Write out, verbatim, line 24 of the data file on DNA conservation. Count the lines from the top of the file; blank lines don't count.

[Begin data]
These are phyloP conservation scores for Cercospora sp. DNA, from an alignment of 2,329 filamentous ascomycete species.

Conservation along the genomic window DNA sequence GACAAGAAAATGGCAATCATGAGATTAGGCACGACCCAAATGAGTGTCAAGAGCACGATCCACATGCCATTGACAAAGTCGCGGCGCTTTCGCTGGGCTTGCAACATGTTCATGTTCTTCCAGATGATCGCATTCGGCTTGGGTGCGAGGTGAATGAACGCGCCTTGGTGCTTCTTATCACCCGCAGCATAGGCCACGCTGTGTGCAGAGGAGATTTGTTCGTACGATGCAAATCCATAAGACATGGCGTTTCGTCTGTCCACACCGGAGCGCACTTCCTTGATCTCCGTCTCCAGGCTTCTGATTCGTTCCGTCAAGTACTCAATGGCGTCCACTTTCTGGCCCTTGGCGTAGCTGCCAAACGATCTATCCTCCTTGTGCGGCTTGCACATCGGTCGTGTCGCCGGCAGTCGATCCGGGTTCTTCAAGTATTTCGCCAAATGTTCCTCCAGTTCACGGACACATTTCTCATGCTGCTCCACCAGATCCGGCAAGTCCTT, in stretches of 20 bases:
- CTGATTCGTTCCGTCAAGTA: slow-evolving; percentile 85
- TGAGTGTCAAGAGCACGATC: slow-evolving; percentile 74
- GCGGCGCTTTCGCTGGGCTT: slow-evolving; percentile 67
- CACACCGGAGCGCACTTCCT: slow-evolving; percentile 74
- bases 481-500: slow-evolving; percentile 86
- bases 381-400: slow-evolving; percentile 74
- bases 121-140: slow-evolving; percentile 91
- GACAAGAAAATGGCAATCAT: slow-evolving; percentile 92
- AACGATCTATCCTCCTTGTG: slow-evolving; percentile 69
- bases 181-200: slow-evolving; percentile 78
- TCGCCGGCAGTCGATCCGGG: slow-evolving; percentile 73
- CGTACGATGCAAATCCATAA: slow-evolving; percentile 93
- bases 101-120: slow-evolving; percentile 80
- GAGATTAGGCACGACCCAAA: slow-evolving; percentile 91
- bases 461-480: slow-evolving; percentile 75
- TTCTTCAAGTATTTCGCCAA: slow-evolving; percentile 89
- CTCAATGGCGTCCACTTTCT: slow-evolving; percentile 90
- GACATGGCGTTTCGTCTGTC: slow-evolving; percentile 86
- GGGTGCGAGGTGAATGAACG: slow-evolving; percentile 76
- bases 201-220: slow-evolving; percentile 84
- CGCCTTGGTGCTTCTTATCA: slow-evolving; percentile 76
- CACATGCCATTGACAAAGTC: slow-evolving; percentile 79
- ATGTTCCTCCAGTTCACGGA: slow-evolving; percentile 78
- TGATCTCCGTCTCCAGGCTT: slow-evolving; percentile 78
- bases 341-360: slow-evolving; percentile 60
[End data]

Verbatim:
- CACATGCCATTGACAAAGTC: slow-evolving; percentile 79